Requirements in Illinois for Revocable Living Trusts

By Christine Funk, J.D.

Requirements in Illinois for Revocable Living Trusts

By Christine Funk, J.D.

Some Illinois residents choose to plan their estates and get their affairs in order using revocable living trusts. Unlike a will, which takes effect upon a person's death, when an individual uses this kind of estate planning, it goes into effect during their lifetime. When the creator, or grantor, sets up a trust, they often plan to manage it, acting as the trustee, while they are still alive. In this case, they can be allowed free use of the property in it.

Family smiling on front lawn

However, this is not always the case. The grantor is free to select another person to be the trustee if they so choose. In that case, the designated trustee manages the property and funds of the estate. Often, a revocable living trust has a provision for an alternate trustee if the grantor becomes incapacitated. In this case, the grantor can create and leave detailed instructions regarding how to use their assets during their incapacitation.

In Illinois and every other state, while the grantor is alive, they are capable of changing, amending, or terminating the trust at their discretion. Upon the death of the grantor, or at another triggering event detailed in the estate-planning documents, the trustee takes over and distributes the property in the estate to its beneficiaries pursuant to the grantor's terms.

The main difference between a will and a trust is that assets within the latter do not have to go through probate. Once the assets transfer, the trust, not the person, owns the assets.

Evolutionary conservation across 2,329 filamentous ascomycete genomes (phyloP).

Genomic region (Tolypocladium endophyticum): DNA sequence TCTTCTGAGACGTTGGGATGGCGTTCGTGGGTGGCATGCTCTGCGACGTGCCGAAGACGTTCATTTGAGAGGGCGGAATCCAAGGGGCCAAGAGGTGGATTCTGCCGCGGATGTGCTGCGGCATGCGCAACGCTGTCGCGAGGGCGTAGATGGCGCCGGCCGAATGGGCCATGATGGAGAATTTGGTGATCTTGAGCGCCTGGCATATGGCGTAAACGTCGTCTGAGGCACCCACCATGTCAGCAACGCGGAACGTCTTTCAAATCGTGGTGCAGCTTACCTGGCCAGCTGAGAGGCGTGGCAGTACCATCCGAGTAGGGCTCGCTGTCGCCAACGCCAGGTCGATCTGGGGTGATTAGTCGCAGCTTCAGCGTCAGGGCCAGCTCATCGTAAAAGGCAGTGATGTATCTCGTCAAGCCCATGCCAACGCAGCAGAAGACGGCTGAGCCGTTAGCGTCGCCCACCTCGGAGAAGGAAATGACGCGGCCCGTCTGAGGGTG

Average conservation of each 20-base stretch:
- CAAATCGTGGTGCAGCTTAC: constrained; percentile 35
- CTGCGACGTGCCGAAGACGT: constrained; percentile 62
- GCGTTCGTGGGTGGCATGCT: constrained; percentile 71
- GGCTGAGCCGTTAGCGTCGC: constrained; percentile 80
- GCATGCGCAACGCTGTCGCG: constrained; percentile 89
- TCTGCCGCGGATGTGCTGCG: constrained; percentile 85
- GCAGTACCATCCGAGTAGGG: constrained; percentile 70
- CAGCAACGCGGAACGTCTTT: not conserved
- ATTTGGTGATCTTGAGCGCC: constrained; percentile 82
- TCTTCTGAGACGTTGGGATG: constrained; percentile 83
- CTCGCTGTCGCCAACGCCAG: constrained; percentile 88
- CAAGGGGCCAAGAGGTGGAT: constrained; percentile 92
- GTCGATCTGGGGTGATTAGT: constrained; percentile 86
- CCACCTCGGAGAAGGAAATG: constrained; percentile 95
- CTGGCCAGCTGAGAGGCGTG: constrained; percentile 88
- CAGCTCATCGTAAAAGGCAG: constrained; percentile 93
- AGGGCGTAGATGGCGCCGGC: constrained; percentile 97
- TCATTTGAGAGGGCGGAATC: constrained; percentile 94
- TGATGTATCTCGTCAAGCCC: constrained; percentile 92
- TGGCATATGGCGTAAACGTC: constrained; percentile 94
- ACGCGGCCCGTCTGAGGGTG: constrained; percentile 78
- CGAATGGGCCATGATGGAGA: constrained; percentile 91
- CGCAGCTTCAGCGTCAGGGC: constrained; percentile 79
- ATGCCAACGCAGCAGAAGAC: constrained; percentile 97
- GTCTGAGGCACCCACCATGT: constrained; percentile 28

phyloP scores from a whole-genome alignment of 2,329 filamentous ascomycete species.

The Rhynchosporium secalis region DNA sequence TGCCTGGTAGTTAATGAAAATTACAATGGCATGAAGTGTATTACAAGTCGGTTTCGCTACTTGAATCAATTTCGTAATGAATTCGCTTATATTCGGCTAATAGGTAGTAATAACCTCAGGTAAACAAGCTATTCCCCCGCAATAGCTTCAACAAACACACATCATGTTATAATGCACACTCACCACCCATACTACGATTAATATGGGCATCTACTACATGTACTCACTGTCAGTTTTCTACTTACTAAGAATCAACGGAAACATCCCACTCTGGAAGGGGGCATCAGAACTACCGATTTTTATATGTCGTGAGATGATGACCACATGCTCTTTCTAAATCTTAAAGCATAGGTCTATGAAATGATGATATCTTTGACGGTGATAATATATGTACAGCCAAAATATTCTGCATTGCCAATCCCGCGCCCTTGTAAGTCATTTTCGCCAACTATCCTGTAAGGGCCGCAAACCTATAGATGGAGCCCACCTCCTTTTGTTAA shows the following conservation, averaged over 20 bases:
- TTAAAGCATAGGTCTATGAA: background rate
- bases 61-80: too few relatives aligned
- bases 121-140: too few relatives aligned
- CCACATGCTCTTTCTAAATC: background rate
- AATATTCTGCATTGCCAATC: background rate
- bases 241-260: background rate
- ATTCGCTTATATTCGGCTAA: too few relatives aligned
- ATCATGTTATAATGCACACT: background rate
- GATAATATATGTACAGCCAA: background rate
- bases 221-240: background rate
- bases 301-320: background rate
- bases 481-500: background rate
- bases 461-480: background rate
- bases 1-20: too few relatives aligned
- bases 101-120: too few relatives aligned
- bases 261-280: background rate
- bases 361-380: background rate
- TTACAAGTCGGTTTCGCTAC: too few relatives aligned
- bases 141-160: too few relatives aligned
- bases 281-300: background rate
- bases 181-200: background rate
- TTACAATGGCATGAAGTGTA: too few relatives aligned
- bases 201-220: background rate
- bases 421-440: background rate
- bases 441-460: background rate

Designating Guardians

A revocable living trust can identify guardians for the underage children of the grantor. A well-written plan also identifies temporary guardians. These temporary guardians can take immediate custody of the children until the permanent guardians arrive.

Additionally, these documents can include the identification of alternate guardians. These individuals are able to step in if the original guardians cannot or do not wish to take on the responsibility of guardianship.

Funding the Trust

Only funded trusts are effective. In other words, it is not enough to draft a document establishing one. You must transfer assets from the grantor to the trust. Financial institutions must receive notice of the transfer. The deed to property, such as a house or car, must reflect the trust's ownership of the asset. For example, instead of a home being owned by Jeff and Christine Olson, the deed must read "Jeff and Christine Olson as Trustees for the Jeff and Christine Olson Revocable Trust." Items such as jewelry and art are not held in someone's name and therefore do not have a separate legal process for transferring.

A pour-over will is a will that states any assets not in the trust at the time of the grantor's death become assets of it upon the grantor's death.

Benefits of a Revocable Living Trust

There are several benefits to estate planning in general, as well as revocable living trusts specifically. For example, this method of planning allows you to:

  • Provide for a spouse, children, and grandchildren
  • Distribute property pursuant to the owner's wishes
  • Organize finances
  • Plan for a potential disability

Additionally, this method of planning avoids the probate process that comes with a will. Property must go through probate in the state of its location. If a person owns properties in Illinois and Wisconsin, for example, their heirs have to probate the two properties in two different states if the person simply leaves a will, or if they die without a will. A revocable living trust, however, owns both properties, and they can transfer according to the grantor's wishes without having to go through probate.

This portion of the site is for informational purposes only. The content is not legal advice. The statements and opinions are the expression of author, not LegalZoom, and have not been evaluated by LegalZoom for accuracy, completeness, or changes in the law.